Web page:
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This content is taken from the National STEM Learning Centre's online course, Feedback for Learning: Implementing Formative Assessment. Join the course to learn more.

Skip to 0 minutes and 7 seconds John Hattie, Helen Timperley, and others argue that the effectiveness of feedback is also dependent on the level at which the feedback operates. They identified four different levels teachers can focus their feedback on and claimed that feedback has differing effects across these levels.

Skip to 0 minutes and 26 seconds The four levels they identified are: 1.

Skip to 0 minutes and 30 seconds The level of task performance: this is to do with how well a student does in performing a task; 2. The level of process of understanding

Skip to 0 minutes and 40 seconds how to do a task: this relates to the main processes needed to understand or perform the task, 3. The self-regulatory or metacognitive process level i.e. how well a student understands the learning process, including what they will do to plan, monitor and evaluate their learning and actions; before, during and after tackling activities, 4. The self or personal level (unrelated to the specifics of the task) i.e. an evaluation about the individual. As teachers we can increase the potential of feedback helping students if we focus our discussions at the more effective levels.

Levels of feedback

In the video Andrea discusses that teachers can focus feedback interactions on different levels, and these levels can in turn have differing impacts on students, with some enhancing learning more than others.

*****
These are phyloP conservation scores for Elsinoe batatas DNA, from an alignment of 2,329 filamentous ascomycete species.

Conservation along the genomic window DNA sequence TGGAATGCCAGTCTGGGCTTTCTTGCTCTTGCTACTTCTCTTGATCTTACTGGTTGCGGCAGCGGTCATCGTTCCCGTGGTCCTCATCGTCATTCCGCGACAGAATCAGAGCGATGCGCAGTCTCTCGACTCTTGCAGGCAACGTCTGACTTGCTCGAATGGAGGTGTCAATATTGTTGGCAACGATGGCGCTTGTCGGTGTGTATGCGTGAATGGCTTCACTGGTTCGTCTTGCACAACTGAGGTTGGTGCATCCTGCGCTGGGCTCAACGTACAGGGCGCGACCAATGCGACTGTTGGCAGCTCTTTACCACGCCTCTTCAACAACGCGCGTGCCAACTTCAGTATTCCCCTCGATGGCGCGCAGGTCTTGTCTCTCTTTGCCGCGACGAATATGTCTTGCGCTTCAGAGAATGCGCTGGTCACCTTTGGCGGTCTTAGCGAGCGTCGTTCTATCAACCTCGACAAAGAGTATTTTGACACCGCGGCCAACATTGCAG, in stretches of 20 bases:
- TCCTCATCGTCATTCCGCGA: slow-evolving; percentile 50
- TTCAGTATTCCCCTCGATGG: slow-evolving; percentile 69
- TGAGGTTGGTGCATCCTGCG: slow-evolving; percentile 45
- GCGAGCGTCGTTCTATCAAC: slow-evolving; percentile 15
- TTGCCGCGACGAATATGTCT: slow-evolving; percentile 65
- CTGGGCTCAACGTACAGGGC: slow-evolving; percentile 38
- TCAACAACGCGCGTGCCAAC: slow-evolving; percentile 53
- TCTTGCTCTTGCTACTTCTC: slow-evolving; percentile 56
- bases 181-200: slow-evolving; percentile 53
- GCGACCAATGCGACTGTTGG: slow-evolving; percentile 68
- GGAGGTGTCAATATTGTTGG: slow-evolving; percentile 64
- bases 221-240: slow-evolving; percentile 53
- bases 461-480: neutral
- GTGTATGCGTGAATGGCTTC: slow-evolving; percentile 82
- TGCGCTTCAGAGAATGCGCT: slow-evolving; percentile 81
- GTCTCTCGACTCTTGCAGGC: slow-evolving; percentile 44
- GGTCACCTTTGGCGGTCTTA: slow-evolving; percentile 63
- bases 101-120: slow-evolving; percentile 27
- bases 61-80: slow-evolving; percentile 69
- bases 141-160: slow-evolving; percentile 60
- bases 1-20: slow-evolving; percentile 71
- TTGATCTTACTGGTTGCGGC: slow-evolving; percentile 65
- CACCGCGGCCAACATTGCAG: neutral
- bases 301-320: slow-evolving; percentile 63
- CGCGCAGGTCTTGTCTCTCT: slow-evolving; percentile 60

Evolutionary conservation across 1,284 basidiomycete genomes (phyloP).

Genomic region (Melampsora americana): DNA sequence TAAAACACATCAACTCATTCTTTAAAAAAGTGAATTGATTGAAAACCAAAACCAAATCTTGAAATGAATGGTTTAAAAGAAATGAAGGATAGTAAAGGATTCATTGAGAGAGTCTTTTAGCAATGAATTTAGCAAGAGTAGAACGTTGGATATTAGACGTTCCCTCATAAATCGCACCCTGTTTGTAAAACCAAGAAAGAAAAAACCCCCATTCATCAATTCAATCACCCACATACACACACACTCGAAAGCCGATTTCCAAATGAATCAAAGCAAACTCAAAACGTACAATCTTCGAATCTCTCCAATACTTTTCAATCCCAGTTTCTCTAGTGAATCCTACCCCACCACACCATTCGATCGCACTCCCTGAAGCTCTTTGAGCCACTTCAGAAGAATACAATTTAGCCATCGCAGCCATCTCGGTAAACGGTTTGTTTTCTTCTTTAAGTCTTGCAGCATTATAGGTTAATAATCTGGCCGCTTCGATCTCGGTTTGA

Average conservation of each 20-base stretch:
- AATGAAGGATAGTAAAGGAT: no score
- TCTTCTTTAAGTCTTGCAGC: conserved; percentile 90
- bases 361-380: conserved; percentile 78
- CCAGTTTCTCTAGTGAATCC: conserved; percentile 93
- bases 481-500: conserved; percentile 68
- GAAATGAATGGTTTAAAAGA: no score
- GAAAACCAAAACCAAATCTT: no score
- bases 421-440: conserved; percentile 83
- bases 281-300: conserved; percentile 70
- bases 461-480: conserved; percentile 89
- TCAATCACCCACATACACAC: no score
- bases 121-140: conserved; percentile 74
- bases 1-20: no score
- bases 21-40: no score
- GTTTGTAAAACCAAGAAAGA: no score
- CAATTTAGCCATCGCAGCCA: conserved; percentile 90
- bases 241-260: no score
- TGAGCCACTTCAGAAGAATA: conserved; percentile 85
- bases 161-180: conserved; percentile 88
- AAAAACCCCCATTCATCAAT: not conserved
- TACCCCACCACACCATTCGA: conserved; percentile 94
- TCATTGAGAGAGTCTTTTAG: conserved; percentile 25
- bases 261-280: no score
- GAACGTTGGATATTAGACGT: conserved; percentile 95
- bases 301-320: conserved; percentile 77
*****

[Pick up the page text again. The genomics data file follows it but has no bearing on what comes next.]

The levels highlighted are:

  • Task Performance Level - related to how well the task is being performed, such as whether the work is correct or incorrect, feedback may include directions to acquire more, different, or correct information;
  • Task Process Level - related to understanding the main processes needed to complete tasks, feedback is more directly aimed at the strategies needed to perform the task, including looking to see if alternative strategies can be used;
  • Self-regulation Level - related to the student using self-generated thoughts, feelings, and actions that are planned and cyclically adapted to the attainment of personal goals, feedback can be focused at developing greater skill in self-evaluation or confidence to engage further on a task;
  • Self Level - usually positive evaluations (praise) and affect about the learner.

The self-level could be argued is not actually feedback, as it does not meet the criteria we explored in the first week as it is more of an evaluation/judgement of the learner.

To exemplify these different levels, if I was learning to perform a new activity like crocheting a tiger …

Crochet tiger

Feedback at the different levels could be:

  • Comments about the quality of the tiger I produced - the task performance level;
  • Comments about the technical processes I used to make the tiger e.g. the needle I used etc – the task process level;
  • Comments about what I know about the process of crocheting and how I used this to: help me plan for making the tiger; monitor how well I thought I was doing during the making of the tiger; evaluate which approaches I thought worked particularly well, or note errors to avoid next time I make a different animal – the self-regulatory level;
  • Comments about me as the ‘crocheter’ – the self level.


  • Which level do you think researchers claim has the least impact on learning?
  • Which level do you think researcher have found is the most common?

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This video is from the free online course:

Feedback for Learning: Implementing Formative Assessment

National STEM Learning Centre